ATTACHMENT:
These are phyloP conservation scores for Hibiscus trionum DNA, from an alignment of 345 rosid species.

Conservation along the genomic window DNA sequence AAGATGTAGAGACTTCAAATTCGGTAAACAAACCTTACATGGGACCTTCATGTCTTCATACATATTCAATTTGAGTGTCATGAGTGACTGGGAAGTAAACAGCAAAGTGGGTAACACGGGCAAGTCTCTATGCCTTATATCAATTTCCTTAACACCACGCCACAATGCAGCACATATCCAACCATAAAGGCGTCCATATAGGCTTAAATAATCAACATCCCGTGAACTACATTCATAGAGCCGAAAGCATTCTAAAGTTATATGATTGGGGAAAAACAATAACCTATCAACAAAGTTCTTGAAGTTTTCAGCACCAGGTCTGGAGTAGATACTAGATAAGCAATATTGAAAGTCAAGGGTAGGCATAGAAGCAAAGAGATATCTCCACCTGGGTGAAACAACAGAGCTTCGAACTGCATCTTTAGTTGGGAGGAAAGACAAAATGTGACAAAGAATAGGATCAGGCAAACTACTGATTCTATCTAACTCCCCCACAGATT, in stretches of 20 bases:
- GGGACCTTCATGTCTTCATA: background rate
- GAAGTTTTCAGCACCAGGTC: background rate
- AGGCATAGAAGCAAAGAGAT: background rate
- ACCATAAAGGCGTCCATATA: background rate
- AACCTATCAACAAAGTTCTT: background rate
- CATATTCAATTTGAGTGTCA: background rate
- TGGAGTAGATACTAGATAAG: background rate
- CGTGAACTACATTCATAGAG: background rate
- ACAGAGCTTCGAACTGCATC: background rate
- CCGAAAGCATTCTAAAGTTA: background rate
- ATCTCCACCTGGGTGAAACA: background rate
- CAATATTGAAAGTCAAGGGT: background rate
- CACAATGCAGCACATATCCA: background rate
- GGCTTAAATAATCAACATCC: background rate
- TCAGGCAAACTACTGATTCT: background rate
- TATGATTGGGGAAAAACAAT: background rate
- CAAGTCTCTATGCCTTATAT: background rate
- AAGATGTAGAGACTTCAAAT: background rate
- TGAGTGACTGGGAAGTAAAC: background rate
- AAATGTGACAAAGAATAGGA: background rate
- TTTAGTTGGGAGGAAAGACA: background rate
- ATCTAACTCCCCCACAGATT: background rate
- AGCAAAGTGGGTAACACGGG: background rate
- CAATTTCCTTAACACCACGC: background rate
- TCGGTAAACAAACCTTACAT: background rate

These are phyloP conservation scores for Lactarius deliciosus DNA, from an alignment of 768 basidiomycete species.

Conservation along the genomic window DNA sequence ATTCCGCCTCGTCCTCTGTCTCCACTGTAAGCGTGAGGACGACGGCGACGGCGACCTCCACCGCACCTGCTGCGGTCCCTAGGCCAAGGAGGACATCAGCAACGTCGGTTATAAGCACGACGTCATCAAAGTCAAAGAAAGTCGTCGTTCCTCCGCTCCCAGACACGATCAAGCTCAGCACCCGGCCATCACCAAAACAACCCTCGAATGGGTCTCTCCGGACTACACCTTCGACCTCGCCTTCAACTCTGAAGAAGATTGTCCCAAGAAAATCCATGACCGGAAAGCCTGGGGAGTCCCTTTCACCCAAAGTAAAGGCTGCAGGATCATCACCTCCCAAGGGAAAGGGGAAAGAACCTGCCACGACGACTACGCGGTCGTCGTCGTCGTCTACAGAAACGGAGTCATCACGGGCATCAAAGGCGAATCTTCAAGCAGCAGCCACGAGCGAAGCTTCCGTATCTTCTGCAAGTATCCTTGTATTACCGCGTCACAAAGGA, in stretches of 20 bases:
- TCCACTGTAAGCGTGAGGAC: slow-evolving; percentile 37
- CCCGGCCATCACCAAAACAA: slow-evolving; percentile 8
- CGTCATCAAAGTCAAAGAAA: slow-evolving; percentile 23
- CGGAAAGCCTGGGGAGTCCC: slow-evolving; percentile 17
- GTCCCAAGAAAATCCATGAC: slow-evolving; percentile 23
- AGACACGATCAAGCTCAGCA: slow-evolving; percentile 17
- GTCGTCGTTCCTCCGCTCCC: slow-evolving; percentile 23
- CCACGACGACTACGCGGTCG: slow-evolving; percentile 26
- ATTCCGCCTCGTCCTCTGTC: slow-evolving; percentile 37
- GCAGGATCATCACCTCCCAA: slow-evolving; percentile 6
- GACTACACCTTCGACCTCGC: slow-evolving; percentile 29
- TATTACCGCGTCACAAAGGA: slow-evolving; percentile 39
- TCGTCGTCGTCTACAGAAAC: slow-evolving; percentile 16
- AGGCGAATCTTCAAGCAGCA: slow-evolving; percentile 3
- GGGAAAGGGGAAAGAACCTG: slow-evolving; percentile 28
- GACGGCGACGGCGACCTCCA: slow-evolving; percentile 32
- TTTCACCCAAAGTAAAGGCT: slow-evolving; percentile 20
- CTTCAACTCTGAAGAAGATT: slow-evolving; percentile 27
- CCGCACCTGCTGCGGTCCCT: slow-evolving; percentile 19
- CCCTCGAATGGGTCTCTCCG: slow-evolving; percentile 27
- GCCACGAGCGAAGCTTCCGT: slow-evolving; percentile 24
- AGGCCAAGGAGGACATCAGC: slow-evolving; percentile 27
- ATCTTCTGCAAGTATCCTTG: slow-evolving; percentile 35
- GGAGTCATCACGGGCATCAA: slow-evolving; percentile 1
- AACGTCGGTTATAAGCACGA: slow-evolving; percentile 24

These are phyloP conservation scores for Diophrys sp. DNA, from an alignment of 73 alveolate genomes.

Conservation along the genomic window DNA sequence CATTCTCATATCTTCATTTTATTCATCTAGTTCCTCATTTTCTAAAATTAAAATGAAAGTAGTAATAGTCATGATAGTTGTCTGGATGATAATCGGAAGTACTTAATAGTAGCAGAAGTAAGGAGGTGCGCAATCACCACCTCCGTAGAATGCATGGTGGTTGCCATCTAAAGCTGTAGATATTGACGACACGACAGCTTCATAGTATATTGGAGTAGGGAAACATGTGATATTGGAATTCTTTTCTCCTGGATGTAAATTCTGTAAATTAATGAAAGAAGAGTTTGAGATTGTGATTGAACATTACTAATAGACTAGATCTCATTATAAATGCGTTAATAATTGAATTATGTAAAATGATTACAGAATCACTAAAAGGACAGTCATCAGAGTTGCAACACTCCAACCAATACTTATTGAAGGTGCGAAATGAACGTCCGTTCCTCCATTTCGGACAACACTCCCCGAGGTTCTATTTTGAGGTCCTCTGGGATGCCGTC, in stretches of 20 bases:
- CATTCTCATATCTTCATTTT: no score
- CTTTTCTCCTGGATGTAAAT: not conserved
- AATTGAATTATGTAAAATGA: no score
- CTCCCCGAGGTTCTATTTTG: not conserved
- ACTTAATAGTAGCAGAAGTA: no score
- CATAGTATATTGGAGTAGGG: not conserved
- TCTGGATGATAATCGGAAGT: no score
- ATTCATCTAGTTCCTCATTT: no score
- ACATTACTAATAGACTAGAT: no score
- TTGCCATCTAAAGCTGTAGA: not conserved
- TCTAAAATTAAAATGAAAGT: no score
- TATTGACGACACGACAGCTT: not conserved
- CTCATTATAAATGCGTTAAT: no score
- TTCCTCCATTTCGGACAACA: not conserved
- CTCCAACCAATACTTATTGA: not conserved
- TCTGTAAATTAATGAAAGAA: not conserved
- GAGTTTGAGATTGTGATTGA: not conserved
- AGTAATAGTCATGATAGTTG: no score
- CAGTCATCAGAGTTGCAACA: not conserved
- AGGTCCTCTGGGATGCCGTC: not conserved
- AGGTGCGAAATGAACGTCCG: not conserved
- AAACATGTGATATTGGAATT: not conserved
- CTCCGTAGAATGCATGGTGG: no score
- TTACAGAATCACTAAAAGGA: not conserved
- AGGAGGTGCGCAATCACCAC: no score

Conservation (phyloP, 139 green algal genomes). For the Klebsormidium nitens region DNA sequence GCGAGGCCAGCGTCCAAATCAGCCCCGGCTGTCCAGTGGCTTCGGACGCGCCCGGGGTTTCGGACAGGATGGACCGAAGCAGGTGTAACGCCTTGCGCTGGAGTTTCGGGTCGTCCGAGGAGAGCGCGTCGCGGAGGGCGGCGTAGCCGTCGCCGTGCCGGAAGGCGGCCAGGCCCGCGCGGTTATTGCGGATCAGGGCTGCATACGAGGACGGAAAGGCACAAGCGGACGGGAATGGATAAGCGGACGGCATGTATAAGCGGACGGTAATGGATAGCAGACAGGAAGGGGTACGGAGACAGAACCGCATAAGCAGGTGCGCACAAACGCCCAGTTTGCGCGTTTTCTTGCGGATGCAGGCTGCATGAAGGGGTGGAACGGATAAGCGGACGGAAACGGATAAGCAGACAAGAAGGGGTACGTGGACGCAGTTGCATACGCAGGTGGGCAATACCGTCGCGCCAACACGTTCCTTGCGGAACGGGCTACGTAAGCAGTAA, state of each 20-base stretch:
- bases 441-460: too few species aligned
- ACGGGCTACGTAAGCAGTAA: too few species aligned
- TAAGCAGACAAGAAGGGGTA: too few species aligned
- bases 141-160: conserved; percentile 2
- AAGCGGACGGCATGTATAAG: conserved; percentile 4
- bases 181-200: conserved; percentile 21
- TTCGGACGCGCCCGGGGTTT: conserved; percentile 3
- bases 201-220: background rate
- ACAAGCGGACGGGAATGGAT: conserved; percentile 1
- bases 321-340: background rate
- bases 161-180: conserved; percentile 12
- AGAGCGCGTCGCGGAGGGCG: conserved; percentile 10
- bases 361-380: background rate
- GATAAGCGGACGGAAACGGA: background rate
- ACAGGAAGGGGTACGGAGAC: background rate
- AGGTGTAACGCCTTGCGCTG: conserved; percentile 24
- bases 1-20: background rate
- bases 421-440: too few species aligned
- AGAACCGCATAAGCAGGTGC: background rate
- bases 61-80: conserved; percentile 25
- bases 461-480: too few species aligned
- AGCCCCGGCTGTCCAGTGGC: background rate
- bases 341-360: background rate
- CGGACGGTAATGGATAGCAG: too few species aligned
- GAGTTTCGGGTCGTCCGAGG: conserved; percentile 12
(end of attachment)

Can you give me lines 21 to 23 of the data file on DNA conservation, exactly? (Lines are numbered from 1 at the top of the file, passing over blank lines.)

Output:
- TGAGTGACTGGGAAGTAAAC: background rate
- AAATGTGACAAAGAATAGGA: background rate
- TTTAGTTGGGAGGAAAGACA: background rate